At age 31, I was still an unmedicated mess. I knew my life was spiraling, yet I was too proud to admit I needed help. I tried to figure things out on my own, and I struggled to survive my demons. I had the feeling of leading a double life, with fake-me pretending to enjoy spending time with the family, and real-me wanting to be swallowed by the ocean. I was writing every day, at first to an old friend, then just to myself. I created an alternate reality where I could run away with her, and I was angry because my delusions weren’t real. I was preparing to enter my darkest decade.

At age 41, I was a medicated mess, still fragile emotionally but trying to reclaim a little bit of solid ground. I finished one of the most difficult chapters of my life when I left my job as a long-haul trucker, and started in my current position with the gas company. I rejoined my family just in time to try to help Nicole as her mental illness started to become evident. At the same time I was trying with minimal success to take care of my own problems.

At age 51, I started coming to terms with my age while continuing to struggle with my mental health. I had a significant manic episode where thankfully nothing was broken, whether physical items or my bank account. I had my 30th wedding anniversary, which is something of a victory after all the shit I put my wife through over the years. The coronavirus cast a spell over the year, but thankfully I didn’t get sick. Hopefully the story of year 51 can end without anything bad happening.

5150 is the code word in California for a 72-hour psychiatric hospitalization. It was also a pretty good album by Van Halen. Finally, 5150 is a road sign that I happened to pass one day in the middle of Illinois:

the road trip of ’86 and eddie van halen

Many, many years ago, when I was 16, our family and another family (The Rileys) took a road trip in our RV from California to Ohio, making a half-circle around the country. The Rileys wanted to see their son in Cincinnati; Mr. Riley was going to a church convention in Indianapolis and wanted to visit several churches on the way; Mrs. Riley wanted her best friend, my adoptive mom, to come along; A-mom volunteered to do most of the driving; and I just wanted to see something different than my hometown.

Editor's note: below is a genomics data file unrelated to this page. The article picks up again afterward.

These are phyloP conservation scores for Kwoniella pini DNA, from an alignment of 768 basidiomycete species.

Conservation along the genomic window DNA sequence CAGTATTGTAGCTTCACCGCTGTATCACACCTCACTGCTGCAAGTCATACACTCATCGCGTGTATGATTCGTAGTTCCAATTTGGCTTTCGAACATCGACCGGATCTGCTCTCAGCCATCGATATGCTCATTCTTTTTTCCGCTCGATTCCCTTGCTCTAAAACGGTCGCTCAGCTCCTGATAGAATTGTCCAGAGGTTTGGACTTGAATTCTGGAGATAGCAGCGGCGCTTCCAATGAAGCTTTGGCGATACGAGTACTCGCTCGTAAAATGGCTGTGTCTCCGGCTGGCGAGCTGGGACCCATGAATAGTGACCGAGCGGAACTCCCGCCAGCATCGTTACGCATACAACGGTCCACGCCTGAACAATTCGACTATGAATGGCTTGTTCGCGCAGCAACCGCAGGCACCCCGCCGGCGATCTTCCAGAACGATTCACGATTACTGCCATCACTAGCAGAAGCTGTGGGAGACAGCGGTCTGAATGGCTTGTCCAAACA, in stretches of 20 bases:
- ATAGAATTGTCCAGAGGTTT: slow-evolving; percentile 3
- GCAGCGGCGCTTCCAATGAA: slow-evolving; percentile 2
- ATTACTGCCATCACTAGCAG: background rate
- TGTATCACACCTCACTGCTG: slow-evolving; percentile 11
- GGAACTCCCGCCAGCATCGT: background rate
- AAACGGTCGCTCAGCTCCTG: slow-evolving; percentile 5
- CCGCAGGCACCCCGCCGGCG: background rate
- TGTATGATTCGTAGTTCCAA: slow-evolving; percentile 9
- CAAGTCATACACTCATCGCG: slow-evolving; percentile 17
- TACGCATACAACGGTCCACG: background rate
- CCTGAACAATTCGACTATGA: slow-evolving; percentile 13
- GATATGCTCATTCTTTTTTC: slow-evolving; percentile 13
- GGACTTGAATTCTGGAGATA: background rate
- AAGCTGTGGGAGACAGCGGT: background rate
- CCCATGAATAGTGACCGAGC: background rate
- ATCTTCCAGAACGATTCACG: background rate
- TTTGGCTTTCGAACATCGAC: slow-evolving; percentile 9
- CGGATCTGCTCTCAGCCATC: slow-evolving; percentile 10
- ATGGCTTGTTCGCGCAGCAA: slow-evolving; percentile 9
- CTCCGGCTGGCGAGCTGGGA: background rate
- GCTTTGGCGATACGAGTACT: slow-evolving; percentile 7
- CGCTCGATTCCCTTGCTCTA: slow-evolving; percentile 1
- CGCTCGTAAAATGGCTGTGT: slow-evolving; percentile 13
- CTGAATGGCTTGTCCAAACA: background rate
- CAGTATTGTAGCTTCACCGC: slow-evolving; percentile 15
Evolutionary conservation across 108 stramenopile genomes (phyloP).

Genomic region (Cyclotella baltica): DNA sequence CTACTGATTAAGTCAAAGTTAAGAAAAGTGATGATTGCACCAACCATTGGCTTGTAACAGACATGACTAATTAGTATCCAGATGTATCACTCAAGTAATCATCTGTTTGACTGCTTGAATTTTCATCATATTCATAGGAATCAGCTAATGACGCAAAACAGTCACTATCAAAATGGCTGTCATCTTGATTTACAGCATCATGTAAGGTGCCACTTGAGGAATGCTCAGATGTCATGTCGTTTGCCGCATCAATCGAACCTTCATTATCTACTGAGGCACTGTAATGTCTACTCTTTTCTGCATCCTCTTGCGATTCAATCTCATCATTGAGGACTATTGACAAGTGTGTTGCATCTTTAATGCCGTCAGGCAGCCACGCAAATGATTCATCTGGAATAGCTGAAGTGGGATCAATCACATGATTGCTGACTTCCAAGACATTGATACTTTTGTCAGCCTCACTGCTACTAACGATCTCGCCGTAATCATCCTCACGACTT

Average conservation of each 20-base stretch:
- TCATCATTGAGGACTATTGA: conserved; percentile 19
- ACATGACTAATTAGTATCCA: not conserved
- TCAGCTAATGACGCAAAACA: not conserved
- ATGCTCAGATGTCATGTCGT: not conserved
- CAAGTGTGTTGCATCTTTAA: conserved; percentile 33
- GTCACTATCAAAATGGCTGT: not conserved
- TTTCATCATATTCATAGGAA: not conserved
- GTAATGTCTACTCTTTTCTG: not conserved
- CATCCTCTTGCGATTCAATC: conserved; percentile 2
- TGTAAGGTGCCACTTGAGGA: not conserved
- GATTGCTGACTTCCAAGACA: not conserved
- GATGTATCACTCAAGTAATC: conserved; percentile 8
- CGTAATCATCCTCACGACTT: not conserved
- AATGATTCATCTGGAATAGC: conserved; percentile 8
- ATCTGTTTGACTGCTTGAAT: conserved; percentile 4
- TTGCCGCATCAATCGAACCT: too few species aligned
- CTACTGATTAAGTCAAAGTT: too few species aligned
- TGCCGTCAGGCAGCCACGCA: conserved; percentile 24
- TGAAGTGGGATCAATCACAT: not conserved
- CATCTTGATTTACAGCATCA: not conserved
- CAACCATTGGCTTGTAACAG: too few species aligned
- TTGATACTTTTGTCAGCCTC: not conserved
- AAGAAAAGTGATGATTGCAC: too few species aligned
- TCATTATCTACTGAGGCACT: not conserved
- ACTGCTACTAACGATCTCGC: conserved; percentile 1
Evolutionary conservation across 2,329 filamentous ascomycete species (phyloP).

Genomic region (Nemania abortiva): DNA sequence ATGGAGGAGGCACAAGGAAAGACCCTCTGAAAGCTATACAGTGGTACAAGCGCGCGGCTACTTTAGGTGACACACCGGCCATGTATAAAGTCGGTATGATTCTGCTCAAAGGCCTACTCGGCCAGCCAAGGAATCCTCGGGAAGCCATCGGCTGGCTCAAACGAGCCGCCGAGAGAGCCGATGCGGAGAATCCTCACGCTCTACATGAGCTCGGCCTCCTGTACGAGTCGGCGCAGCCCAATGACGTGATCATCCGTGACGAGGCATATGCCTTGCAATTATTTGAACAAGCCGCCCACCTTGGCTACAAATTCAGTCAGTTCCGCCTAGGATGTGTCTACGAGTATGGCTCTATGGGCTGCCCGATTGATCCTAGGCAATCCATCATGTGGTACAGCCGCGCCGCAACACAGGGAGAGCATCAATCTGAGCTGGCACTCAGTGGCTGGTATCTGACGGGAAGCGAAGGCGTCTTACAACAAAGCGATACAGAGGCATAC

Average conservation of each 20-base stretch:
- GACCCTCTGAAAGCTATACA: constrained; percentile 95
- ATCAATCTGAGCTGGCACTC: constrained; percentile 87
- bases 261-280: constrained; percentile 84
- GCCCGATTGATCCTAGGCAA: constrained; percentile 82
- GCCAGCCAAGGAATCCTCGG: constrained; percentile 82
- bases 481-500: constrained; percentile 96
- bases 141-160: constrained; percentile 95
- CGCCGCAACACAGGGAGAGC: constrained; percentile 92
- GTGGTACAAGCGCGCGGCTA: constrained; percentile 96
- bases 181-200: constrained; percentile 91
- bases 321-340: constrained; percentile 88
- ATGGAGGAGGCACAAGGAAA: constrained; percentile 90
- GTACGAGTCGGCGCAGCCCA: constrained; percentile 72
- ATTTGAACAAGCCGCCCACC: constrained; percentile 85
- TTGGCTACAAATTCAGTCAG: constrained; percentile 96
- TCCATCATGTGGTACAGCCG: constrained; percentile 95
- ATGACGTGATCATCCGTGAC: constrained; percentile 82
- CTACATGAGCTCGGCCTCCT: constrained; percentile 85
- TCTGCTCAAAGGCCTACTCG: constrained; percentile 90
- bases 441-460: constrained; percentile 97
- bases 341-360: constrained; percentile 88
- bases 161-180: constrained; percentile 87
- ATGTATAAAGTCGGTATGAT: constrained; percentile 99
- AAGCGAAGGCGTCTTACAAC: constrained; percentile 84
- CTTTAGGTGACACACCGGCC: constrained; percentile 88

So off we went, six people in a 25-foot RV. I’ll spare you the details, but the high points were:

  • driving US 50 in Nevada, the “loneliest highway in America”
  • having part of the RV catch fire in Utah (we put out the fire)
  • riding the Pikes Peak cog railroad in Colorado
  • playing basketball and fighting with our foster kid, Bob, at a church in Indiana
  • visiting the Arch in St. Louis
  • getting a really bad sunburn at King’s Island waterpark in Ohio
  • competing in the “Bible Bowl” at the convention in Indy (basically a bible trivia contest)
  • being dissed by the cute Ohio girl who gave me the stiff arm (she liked Bob instead)
  • going to a Cincinnati Reds game
  • seeing the Neil Armstrong museum
  • camping at Yellowstone National Park

Four weeks and 6000 miles later, we all piled out of the RV. The aftermath included The Rileys headed for divorce within a year; Mrs. Riley eventually came to live with us; Bob and I hated each other, and he eventually moved out; and that I thoroughly enjoyed the trip but realized I was socially inept.

I told you that story so I could tell you this one:

Mr. Riley liked Pizza Hut, and we stopped at several along the way. One time there was a jukebox, and I saw something that would make everyone irritated. Soon, blasting through the speakers was Van Halen’s “Eruption”. Eddie Van Halen tapped and wailed and screamed through the Pizza Hut, and everyone was stunned. At the end A-mom asked “WHAT WAS THAT?” I just laughed.